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    Thanks guys for the tips. I will try another 0.5 grains of this powder to see if accuracy is better and if the velocity spread is lower. If not maybe I will try H1000 or RL25. Brian.
     
  11. davewilson

    davewilson Well-Known Member

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    the suggestion for powder was RL22, not 25. if you can't get a 300WM to shoot with RL22 or 4831, it probably won't shoot with anything.

    after 4 firings, it would probably help to anneal the necks.
     
    Last edited: Jun 11, 2008
  12. rufous

    rufous Well-Known Member

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    I have had good results with RL22 in this barrel and the previous barrel but when using 180 grain bullets. I just figured I would use the slower burning powders for the heavier 200 grain bullet, thinking that I could possibly get a bit more velocity at a lower pressure. Is that not proper thinking? Is there something wrong with using RL25 with the 200 grain bullets?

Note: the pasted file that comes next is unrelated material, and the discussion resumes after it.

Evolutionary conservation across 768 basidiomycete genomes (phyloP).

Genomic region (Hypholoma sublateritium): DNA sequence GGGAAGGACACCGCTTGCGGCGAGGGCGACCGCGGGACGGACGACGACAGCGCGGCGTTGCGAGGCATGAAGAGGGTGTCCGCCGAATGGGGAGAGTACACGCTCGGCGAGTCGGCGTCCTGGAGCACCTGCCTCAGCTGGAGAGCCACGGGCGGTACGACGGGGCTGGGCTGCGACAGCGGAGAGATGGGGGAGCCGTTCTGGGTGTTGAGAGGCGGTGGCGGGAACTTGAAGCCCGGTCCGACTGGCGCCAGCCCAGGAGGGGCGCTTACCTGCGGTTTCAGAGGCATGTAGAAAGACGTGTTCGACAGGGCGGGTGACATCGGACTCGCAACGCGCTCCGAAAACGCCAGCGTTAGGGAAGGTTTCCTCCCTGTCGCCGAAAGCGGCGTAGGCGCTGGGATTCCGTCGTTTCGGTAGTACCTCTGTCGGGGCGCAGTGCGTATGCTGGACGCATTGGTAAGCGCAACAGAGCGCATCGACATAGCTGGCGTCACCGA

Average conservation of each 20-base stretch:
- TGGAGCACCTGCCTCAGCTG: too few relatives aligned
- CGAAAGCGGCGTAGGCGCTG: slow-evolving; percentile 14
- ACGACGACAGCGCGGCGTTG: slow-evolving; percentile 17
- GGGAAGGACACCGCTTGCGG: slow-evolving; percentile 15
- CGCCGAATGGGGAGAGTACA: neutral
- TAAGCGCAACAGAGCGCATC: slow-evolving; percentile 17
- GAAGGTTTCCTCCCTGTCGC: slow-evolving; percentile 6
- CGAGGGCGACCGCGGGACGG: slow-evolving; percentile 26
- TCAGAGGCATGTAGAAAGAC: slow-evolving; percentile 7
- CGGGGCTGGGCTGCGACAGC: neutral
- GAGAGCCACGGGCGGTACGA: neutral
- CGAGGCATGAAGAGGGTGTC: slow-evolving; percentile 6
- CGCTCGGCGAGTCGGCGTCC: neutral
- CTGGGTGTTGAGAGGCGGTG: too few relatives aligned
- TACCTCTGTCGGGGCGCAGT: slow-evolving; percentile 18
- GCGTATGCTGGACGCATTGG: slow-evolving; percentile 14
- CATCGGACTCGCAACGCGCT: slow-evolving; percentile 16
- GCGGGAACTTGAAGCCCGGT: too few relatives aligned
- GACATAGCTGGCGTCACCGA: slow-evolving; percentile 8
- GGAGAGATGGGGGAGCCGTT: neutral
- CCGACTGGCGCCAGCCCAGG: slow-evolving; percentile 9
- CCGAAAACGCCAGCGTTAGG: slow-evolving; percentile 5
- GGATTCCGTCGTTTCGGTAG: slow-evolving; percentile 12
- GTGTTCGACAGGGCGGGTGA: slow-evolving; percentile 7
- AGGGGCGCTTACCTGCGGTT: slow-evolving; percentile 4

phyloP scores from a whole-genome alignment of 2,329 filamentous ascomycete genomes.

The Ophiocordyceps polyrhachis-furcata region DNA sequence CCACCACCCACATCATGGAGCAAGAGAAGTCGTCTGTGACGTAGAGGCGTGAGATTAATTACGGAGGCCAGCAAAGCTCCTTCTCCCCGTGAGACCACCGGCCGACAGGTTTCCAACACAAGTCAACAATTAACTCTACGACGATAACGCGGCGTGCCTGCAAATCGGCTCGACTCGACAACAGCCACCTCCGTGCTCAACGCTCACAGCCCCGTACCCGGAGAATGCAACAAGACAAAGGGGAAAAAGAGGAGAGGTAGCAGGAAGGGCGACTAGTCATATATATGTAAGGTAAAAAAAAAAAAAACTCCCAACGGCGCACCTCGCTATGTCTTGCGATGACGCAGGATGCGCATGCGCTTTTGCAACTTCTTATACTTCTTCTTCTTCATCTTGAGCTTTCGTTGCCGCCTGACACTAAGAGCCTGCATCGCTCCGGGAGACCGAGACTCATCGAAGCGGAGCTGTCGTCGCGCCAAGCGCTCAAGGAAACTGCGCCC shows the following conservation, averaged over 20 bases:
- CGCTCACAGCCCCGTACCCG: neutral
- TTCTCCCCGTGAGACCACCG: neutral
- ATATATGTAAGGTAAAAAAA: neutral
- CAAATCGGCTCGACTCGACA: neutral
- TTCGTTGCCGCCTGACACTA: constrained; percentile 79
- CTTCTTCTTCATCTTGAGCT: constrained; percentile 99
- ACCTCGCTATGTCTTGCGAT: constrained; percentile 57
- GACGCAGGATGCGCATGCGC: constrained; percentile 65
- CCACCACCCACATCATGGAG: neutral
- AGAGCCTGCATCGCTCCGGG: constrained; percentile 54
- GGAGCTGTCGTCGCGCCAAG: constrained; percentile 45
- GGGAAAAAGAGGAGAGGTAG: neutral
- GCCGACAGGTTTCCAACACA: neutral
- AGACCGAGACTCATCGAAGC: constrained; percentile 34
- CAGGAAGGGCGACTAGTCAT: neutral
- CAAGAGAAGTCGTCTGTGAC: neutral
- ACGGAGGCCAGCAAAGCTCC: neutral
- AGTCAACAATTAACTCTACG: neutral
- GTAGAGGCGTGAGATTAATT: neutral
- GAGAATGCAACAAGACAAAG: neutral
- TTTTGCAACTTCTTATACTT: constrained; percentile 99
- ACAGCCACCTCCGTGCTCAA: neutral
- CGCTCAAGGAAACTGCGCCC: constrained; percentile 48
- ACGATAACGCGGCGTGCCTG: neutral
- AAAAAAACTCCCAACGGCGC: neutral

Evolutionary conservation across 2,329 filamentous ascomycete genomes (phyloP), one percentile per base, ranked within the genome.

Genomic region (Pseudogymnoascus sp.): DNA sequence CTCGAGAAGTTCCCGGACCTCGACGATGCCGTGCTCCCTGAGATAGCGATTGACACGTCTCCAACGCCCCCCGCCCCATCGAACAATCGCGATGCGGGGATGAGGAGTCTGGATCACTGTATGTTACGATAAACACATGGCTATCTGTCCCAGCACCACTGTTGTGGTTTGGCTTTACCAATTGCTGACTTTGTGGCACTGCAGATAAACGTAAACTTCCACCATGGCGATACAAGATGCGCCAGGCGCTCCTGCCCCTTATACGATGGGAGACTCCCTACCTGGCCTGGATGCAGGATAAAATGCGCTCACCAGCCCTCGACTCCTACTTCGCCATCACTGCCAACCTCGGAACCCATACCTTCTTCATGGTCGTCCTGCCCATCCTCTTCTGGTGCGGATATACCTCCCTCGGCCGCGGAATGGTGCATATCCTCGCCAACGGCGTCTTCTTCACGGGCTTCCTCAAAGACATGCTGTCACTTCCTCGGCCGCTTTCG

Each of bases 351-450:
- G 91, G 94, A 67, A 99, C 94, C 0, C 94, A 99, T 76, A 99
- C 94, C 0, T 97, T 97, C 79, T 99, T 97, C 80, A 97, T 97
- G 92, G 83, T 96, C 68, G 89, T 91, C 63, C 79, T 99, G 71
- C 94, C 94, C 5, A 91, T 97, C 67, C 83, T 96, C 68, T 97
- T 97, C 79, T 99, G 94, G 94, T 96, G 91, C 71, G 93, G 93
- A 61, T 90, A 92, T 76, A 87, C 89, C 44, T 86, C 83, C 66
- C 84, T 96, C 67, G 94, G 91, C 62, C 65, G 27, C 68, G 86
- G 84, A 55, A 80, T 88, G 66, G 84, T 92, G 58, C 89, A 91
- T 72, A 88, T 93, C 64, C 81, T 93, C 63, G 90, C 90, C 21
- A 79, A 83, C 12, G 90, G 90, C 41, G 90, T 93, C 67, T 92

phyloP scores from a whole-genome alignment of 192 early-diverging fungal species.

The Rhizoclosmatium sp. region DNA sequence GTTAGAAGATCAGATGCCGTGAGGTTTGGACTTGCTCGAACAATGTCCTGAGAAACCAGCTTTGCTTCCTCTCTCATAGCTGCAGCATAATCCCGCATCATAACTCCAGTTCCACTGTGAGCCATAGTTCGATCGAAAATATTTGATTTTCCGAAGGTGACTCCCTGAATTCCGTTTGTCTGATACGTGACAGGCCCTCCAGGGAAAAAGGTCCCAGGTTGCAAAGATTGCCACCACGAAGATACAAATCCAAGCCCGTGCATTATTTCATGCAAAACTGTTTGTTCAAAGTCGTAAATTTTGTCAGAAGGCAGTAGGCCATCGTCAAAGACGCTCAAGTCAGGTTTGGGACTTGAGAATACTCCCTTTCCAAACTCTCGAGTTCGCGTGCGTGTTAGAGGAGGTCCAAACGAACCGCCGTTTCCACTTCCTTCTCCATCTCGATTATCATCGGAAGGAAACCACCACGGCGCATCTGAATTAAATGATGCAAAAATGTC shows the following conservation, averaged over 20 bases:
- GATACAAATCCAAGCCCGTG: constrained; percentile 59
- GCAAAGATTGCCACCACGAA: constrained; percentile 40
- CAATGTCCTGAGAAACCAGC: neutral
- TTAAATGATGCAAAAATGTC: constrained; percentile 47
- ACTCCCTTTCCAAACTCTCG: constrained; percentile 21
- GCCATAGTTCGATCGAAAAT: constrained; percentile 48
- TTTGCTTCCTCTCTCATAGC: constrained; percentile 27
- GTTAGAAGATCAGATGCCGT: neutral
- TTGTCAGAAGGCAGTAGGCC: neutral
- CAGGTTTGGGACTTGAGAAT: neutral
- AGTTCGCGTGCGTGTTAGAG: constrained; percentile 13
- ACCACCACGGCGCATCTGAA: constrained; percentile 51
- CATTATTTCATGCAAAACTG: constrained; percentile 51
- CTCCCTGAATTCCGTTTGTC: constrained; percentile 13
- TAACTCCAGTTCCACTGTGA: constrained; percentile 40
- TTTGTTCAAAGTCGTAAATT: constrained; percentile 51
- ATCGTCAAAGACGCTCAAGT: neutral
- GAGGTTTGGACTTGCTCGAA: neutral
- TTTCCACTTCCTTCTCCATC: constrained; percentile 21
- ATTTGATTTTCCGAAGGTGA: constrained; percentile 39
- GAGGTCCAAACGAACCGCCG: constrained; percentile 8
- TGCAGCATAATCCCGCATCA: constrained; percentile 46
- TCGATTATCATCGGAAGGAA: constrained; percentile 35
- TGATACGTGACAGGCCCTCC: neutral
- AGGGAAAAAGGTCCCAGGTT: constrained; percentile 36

By the way this rifle is my pack up the mountains big game rifle. As such it has a sporter style Rimrock synthetic stock and a Leupold VX3 3.5-10 scope with the Boone and Crocket reticle. It weighs 9.3#. It is not a heavy bench gun. I can quite consistently get sub 2" groups (3 shot groups) at 250 yards which is the distance at which I zero my main crosshair.

    The load mentioned earlier of using Ramshot Magnum to get an average velocity of 2960 gave me a 1.58" and a 1.41" group at 250 yards. That is about all I can do with this gun. I have occasionally gotten smaller groups but this is pretty standard. Still I would be happy to reduce my extreme velocity spread. I very seriously doubt that I would take a shot beyond 600 yards but would feel more confident if the high and low velocities were closer to the average.